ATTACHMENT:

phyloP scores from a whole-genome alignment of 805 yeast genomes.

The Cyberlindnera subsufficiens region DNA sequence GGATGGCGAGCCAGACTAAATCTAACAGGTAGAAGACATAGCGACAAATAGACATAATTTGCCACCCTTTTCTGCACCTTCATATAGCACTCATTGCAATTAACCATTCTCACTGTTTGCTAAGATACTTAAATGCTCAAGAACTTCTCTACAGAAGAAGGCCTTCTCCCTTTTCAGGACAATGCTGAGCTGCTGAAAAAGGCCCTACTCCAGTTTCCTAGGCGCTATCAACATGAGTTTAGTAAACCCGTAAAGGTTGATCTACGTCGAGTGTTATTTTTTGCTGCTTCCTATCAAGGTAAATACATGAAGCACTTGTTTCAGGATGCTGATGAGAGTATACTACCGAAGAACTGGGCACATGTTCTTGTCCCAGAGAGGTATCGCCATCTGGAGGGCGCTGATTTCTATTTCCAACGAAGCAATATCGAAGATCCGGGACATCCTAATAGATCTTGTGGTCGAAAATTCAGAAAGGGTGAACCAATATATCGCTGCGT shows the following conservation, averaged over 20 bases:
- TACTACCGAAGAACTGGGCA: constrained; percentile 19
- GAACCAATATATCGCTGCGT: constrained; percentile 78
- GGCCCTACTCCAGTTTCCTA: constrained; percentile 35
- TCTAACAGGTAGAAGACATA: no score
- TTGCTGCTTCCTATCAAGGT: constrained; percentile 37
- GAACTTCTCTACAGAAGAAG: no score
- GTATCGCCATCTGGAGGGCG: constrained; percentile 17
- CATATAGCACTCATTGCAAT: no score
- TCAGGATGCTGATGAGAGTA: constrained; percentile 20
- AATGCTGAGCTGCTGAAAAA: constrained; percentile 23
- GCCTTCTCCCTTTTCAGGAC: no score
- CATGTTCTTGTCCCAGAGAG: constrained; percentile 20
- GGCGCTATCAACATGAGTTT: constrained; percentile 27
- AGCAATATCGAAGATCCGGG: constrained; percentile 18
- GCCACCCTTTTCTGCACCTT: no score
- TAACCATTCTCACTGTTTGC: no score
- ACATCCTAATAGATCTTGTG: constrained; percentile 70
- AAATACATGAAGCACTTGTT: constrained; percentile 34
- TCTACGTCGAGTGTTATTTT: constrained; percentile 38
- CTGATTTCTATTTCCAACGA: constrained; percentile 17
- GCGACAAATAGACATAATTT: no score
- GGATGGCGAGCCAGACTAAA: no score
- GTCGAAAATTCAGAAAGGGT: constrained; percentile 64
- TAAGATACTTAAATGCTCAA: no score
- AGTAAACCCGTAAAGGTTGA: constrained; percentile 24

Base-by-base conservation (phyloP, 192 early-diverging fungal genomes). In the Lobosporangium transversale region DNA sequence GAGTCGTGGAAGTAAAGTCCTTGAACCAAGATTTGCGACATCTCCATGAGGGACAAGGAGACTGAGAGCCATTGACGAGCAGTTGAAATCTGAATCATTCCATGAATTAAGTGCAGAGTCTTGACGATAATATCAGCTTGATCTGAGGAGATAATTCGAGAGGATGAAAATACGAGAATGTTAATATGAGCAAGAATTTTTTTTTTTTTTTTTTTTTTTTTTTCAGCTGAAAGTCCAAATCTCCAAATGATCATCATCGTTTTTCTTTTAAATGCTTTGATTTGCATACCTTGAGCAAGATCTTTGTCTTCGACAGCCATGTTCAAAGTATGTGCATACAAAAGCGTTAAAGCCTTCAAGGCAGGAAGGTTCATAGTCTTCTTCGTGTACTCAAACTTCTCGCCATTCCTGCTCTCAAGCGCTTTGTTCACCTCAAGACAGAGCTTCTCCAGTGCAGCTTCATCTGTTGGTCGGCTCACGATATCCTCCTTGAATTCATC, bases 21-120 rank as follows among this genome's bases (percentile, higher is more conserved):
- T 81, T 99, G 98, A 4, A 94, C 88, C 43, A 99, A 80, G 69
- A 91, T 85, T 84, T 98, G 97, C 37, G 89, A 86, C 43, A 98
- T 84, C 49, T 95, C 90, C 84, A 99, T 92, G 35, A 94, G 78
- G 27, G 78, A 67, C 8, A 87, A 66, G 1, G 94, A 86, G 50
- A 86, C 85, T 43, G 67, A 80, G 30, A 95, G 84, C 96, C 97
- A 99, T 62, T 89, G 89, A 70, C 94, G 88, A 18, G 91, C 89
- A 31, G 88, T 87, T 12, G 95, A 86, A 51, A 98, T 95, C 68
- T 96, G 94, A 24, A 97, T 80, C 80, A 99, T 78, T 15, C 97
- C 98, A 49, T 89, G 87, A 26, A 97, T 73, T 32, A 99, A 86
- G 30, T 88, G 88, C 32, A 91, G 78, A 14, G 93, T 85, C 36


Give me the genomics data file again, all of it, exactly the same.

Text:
phyloP scores from a whole-genome alignment of 805 yeast genomes.

The Cyberlindnera subsufficiens region DNA sequence GGATGGCGAGCCAGACTAAATCTAACAGGTAGAAGACATAGCGACAAATAGACATAATTTGCCACCCTTTTCTGCACCTTCATATAGCACTCATTGCAATTAACCATTCTCACTGTTTGCTAAGATACTTAAATGCTCAAGAACTTCTCTACAGAAGAAGGCCTTCTCCCTTTTCAGGACAATGCTGAGCTGCTGAAAAAGGCCCTACTCCAGTTTCCTAGGCGCTATCAACATGAGTTTAGTAAACCCGTAAAGGTTGATCTACGTCGAGTGTTATTTTTTGCTGCTTCCTATCAAGGTAAATACATGAAGCACTTGTTTCAGGATGCTGATGAGAGTATACTACCGAAGAACTGGGCACATGTTCTTGTCCCAGAGAGGTATCGCCATCTGGAGGGCGCTGATTTCTATTTCCAACGAAGCAATATCGAAGATCCGGGACATCCTAATAGATCTTGTGGTCGAAAATTCAGAAAGGGTGAACCAATATATCGCTGCGT shows the following conservation, averaged over 20 bases:
- TACTACCGAAGAACTGGGCA: constrained; percentile 19
- GAACCAATATATCGCTGCGT: constrained; percentile 78
- GGCCCTACTCCAGTTTCCTA: constrained; percentile 35
- TCTAACAGGTAGAAGACATA: no score
- TTGCTGCTTCCTATCAAGGT: constrained; percentile 37
- GAACTTCTCTACAGAAGAAG: no score
- GTATCGCCATCTGGAGGGCG: constrained; percentile 17
- CATATAGCACTCATTGCAAT: no score
- TCAGGATGCTGATGAGAGTA: constrained; percentile 20
- AATGCTGAGCTGCTGAAAAA: constrained; percentile 23
- GCCTTCTCCCTTTTCAGGAC: no score
- CATGTTCTTGTCCCAGAGAG: constrained; percentile 20
- GGCGCTATCAACATGAGTTT: constrained; percentile 27
- AGCAATATCGAAGATCCGGG: constrained; percentile 18
- GCCACCCTTTTCTGCACCTT: no score
- TAACCATTCTCACTGTTTGC: no score
- ACATCCTAATAGATCTTGTG: constrained; percentile 70
- AAATACATGAAGCACTTGTT: constrained; percentile 34
- TCTACGTCGAGTGTTATTTT: constrained; percentile 38
- CTGATTTCTATTTCCAACGA: constrained; percentile 17
- GCGACAAATAGACATAATTT: no score
- GGATGGCGAGCCAGACTAAA: no score
- GTCGAAAATTCAGAAAGGGT: constrained; percentile 64
- TAAGATACTTAAATGCTCAA: no score
- AGTAAACCCGTAAAGGTTGA: constrained; percentile 24

Base-by-base conservation (phyloP, 192 early-diverging fungal genomes). In the Lobosporangium transversale region DNA sequence GAGTCGTGGAAGTAAAGTCCTTGAACCAAGATTTGCGACATCTCCATGAGGGACAAGGAGACTGAGAGCCATTGACGAGCAGTTGAAATCTGAATCATTCCATGAATTAAGTGCAGAGTCTTGACGATAATATCAGCTTGATCTGAGGAGATAATTCGAGAGGATGAAAATACGAGAATGTTAATATGAGCAAGAATTTTTTTTTTTTTTTTTTTTTTTTTTTCAGCTGAAAGTCCAAATCTCCAAATGATCATCATCGTTTTTCTTTTAAATGCTTTGATTTGCATACCTTGAGCAAGATCTTTGTCTTCGACAGCCATGTTCAAAGTATGTGCATACAAAAGCGTTAAAGCCTTCAAGGCAGGAAGGTTCATAGTCTTCTTCGTGTACTCAAACTTCTCGCCATTCCTGCTCTCAAGCGCTTTGTTCACCTCAAGACAGAGCTTCTCCAGTGCAGCTTCATCTGTTGGTCGGCTCACGATATCCTCCTTGAATTCATC, bases 21-120 rank as follows among this genome's bases (percentile, higher is more conserved):
- T 81, T 99, G 98, A 4, A 94, C 88, C 43, A 99, A 80, G 69
- A 91, T 85, T 84, T 98, G 97, C 37, G 89, A 86, C 43, A 98
- T 84, C 49, T 95, C 90, C 84, A 99, T 92, G 35, A 94, G 78
- G 27, G 78, A 67, C 8, A 87, A 66, G 1, G 94, A 86, G 50
- A 86, C 85, T 43, G 67, A 80, G 30, A 95, G 84, C 96, C 97
- A 99, T 62, T 89, G 89, A 70, C 94, G 88, A 18, G 91, C 89
- A 31, G 88, T 87, T 12, G 95, A 86, A 51, A 98, T 95, C 68
- T 96, G 94, A 24, A 97, T 80, C 80, A 99, T 78, T 15, C 97
- C 98, A 49, T 89, G 87, A 26, A 97, T 73, T 32, A 99, A 86
- G 30, T 88, G 88, C 32, A 91, G 78, A 14, G 93, T 85, C 36